Pets: Create a place where your pets can be comfortable in severe winter weather, or bring pets indoors.
In the Neighborhood: If someone you know is elderly or dependent on life-sustaining or health-related equipment such as a ventilator, respirator or oxygen concentrator, make plans NOW to ensure their needs are met during severe winter weather and possible power outages. Check
on them after a storm or power outage.
On the road: Winterize your vehicle to avoid breakdowns. Have a mechanic check key vehicle systems. Keep an emergency kit in your vehicle. Always wear a seat belt. Brake properly to avoid skidding. Be alert for snowplows.
Outside: During a snowstorm, stay inside - long periods of exposure to severe cold increase the risk of frostbite or hypothermia. If you must go outside, dress in many layers of clothing with a hat, mittens or gloves, and a scarf to cover your mouth. Most body heat is lost through
the top of the head, so always wear a hat. Mittens are better than gloves, because fingers maintain more warmth when they touch each other. A scarf worn over your mouth will protect your lungs from extreme cold.
The state Office of Emergency Management has provided resources for staying in-the-know:
On the Web - Use credible websites to get information about natural hazards and emergency preparedness. The NJOEM works closely with the National Weather Service and the National Hurricane Center regarding storm predictions and forecasts. The NJOEM website contains links to the County OEM social media pages and alerting systems.
National Weather Service - www.erh.noaa.gov/er/phi/
New Jersey Office of Emergency Management - ready.nj.gov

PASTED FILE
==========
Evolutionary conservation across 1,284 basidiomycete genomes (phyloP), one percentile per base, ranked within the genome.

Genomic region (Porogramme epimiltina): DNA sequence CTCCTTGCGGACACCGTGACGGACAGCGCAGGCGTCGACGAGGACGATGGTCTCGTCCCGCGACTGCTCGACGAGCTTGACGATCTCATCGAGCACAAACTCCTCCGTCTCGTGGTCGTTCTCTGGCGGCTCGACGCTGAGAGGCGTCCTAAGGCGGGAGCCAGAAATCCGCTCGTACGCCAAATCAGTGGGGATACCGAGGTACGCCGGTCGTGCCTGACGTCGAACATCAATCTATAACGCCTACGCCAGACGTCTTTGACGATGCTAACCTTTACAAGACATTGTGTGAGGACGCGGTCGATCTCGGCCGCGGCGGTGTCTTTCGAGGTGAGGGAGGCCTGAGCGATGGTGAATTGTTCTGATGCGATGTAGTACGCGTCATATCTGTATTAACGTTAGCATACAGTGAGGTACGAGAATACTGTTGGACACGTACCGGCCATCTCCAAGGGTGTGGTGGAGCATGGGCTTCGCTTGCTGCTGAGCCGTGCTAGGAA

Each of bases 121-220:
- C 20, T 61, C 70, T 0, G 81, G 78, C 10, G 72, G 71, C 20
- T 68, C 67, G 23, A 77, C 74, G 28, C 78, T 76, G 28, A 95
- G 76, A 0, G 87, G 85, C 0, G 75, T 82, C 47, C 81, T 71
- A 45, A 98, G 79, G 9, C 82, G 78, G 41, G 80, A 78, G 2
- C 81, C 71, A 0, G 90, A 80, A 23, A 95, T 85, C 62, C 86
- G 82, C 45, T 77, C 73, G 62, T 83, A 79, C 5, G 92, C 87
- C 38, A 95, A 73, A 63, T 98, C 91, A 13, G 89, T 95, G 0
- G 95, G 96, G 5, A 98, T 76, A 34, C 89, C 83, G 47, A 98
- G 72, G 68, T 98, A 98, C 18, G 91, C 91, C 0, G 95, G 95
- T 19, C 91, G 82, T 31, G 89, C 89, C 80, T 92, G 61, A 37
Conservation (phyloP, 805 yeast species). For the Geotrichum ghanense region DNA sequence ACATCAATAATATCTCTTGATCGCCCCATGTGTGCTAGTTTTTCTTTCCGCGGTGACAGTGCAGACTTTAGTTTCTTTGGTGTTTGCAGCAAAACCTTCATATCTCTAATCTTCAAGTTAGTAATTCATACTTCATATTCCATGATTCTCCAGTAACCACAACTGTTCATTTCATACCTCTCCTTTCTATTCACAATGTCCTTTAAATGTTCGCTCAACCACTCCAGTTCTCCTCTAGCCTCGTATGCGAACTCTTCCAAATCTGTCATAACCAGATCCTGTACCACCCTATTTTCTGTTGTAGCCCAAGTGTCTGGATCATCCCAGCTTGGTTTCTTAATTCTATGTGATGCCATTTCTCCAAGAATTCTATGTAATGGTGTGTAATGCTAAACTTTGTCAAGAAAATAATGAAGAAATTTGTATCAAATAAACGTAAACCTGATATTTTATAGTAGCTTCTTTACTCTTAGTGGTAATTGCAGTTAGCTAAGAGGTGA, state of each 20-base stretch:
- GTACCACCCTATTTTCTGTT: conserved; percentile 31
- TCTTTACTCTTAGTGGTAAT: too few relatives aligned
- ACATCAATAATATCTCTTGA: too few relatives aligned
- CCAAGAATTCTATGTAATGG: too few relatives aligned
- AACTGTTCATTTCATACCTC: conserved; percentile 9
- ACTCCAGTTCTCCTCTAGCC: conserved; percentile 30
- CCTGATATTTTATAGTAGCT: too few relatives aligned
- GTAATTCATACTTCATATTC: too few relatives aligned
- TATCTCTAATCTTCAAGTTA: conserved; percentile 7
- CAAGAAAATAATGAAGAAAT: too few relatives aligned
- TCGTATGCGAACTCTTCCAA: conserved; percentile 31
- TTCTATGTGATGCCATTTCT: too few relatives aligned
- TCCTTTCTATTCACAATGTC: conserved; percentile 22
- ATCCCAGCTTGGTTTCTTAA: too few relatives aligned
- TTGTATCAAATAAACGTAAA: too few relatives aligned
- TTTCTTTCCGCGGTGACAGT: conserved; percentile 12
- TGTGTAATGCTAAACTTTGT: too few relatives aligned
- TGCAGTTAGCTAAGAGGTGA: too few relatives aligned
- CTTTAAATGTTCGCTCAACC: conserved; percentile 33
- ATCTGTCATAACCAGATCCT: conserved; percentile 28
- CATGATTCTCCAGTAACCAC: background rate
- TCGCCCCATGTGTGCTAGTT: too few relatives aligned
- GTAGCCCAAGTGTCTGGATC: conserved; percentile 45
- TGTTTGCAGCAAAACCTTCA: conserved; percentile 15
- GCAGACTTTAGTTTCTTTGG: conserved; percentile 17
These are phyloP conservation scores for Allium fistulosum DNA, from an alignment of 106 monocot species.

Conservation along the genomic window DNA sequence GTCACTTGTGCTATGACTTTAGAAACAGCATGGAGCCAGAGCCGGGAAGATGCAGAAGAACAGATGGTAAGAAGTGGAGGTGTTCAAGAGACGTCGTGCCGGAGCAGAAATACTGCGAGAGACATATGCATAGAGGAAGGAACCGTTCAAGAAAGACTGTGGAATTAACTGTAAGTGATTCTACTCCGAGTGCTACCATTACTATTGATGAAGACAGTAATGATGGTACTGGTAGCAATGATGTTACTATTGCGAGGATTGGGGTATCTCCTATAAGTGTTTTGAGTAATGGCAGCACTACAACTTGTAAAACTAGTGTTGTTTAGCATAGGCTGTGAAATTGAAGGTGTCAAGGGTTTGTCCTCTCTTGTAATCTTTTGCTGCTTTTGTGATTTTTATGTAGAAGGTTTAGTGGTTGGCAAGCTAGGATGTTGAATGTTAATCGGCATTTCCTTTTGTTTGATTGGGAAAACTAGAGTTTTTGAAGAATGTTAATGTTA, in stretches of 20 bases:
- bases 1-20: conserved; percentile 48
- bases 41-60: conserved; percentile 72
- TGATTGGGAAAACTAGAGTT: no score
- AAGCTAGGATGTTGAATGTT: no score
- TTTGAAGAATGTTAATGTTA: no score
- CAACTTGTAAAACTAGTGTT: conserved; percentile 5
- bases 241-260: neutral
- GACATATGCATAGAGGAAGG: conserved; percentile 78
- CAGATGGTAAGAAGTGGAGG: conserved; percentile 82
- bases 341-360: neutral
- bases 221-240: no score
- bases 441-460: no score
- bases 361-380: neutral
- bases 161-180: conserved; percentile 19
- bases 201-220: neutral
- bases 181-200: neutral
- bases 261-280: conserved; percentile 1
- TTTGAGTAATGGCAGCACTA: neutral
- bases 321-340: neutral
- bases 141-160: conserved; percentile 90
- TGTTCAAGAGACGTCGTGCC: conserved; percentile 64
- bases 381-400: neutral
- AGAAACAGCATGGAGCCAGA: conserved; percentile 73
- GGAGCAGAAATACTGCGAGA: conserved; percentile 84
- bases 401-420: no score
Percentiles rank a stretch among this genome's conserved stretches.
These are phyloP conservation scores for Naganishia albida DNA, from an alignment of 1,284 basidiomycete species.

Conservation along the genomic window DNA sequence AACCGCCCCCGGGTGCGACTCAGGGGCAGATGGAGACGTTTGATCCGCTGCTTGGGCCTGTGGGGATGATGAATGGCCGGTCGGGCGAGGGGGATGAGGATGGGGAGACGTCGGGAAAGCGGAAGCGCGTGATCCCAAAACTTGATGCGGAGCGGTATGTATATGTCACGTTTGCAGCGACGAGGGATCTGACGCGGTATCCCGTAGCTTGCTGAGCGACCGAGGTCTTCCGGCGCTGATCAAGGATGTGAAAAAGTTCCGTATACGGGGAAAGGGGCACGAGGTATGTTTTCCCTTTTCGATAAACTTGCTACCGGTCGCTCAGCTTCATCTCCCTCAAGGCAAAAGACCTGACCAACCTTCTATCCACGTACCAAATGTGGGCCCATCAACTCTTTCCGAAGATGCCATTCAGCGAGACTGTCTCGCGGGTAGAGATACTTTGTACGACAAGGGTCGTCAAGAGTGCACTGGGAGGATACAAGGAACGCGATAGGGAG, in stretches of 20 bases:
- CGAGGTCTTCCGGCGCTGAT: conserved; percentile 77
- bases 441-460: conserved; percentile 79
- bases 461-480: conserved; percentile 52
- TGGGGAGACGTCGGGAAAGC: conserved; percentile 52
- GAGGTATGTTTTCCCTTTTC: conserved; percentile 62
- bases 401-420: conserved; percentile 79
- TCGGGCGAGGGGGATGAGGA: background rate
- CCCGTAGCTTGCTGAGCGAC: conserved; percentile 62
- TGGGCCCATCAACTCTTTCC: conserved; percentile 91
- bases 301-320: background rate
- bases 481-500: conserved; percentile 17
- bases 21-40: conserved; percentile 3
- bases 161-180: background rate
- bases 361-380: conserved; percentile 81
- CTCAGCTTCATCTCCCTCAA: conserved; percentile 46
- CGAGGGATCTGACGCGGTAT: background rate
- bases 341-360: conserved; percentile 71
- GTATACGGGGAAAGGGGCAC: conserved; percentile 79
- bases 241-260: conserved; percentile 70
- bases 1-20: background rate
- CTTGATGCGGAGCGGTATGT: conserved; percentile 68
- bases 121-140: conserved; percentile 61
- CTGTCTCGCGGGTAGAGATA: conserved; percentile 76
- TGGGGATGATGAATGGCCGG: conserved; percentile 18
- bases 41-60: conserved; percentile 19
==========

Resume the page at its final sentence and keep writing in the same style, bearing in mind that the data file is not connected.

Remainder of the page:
ReadyNJ Alerts & Updates Blog: readynj.wordpress.com
Social Media - Social media is used by the NJOEM, and by emergency managers statewide.
NJOEM on Facebook: www.facebook.com/READYNEWJERSEY
NJOEM on Twitter: www.twitter.com/ReadyNJ
NJ State Police on Facebook: www.facebook.com/NewJerseyStatePolice
NJ State Police on Twitter: www.twitter.com/NJSP
Alerts - Mobile / Text (SMS) & E-Mail
NIXLE - http://local.nixle.com/new-jersey-state-police/. New Jersey residents can register to receive messages by sending a text message with their zip code to 888777 (data rates may apply depending on your plan). Online registration is also available at www.nixle.com
NJ Alert - NJ Alert is a free, voluntary and confidential emergency alerting system that allows NJ Office of Emergency Management officials to send E-mail or text messages to cell phones, and other email enabled devices during an emergency event. Sign up for NJ Alert by logging on
CMAS -the Community Mobile Alert System - this nationwide system is now being used the National Weather Service to transmit urgent weather info to your cell phone. A warning means the hazard is imminent; a watch means conditions are favorable for the hazard to occur. Your cell phone must be WEA (Wireless Emergency Alert) enabled to receive these
Traditional Media - Continue to monitor traditional media sources - TV, newspapers and radio - to stay informed of breaking news and continued coverage of emergency events.
Find out if your community has a "reverse 9-1-1" system or if you can opt-in for email updates from municipal officials.
NOAA Weather Radio - is a nationwide network of radio stations broadcasting continuous weather information directly from the nearest National Weather Service Office. NOAA Weather Radio broadcasts official Weather Service warnings, watches, forecasts and other hazard
information 24 hours a day, 7 days a week. NOAA Weather Radios are typically inexpensive, easily available in stores and can often be programmed for your specific area.